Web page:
Arne and Carlos  Two men coming to you from Norway, who are really into both knitting and crochet.  They tackle lots of topics and techniques and quite often work and finish a whole project in their podcast while you watch.

Kammebornia  A podcast from Sweden with subtitles in english for those of us who do not understand swedish, although you may know a few more knitting words after watching this than you did before. I just had a short look and there is beautiful photography and lovely colourwork projects.

Espace Tricot  is a knitting store in Montreal, Quebec. The two owners show you lots of projects which they have knit and been given by yarn companies. A view from the other side of the counter.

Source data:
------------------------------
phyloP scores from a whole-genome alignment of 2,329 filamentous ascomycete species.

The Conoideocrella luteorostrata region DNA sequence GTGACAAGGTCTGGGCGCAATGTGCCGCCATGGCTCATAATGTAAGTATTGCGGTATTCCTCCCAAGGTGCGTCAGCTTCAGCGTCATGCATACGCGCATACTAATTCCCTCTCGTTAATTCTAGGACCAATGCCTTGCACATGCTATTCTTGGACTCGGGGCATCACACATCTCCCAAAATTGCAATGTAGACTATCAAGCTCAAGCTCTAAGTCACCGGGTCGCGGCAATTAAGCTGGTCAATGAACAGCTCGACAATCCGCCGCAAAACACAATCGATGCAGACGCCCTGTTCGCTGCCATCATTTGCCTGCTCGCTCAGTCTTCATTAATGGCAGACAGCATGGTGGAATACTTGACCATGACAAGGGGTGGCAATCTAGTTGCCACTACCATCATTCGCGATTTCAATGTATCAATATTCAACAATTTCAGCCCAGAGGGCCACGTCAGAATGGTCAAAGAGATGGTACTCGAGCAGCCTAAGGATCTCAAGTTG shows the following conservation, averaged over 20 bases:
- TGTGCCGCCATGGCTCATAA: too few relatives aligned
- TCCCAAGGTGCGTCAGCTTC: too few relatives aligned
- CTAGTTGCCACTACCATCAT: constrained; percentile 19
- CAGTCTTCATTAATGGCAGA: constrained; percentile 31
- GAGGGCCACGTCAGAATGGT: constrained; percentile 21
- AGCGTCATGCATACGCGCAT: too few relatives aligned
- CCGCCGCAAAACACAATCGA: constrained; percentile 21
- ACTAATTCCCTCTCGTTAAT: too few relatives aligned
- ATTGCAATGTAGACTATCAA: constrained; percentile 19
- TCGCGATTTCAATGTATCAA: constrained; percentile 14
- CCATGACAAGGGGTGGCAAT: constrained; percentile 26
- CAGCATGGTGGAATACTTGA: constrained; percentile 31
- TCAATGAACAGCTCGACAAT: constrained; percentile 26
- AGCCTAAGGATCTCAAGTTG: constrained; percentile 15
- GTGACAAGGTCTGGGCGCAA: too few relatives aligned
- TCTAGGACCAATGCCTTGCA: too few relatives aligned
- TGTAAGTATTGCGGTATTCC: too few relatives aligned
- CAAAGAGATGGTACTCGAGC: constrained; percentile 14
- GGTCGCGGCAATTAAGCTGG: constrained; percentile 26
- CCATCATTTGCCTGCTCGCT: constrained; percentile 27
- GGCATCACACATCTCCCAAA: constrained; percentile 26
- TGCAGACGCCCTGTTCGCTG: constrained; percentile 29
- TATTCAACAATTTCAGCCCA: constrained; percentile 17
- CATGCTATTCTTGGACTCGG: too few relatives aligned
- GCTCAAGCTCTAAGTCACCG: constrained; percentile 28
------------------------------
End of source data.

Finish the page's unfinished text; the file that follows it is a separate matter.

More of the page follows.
Four Boys and a NL Girl   This one is new to me. A down home look at knitting and embroidery stitching coming to you from Newfoundland.

Nice and Knit   Two friends who, in their 4th podcast, are talking about going to the Vogue Knitting show. If you want to know what it’s like to be a vendor you get an inside look.

player.fm/series/knitfm   Knitfm is an audio podcast by Hannah Fettig and Pam Allen which was discontinued 4 years ago but is still available for a listen. Both of these women are fantastic designers and I am going to get my knitting out and listen to all 15 episodes.

So what do you listen to? Which blogs do you read?  I’m sure there is terrific knitting information and entertainment out there that I don’t know about yet. Please add to this list. 

Thanks,

Deb

Deb Gemmell of Cabin Fever:   patterns on Ravelry

 

Knitting Friends

I am always glad I’m a knitter but never so much as this weekend when I contemplate the wonderful people I have met through the clicking of needles.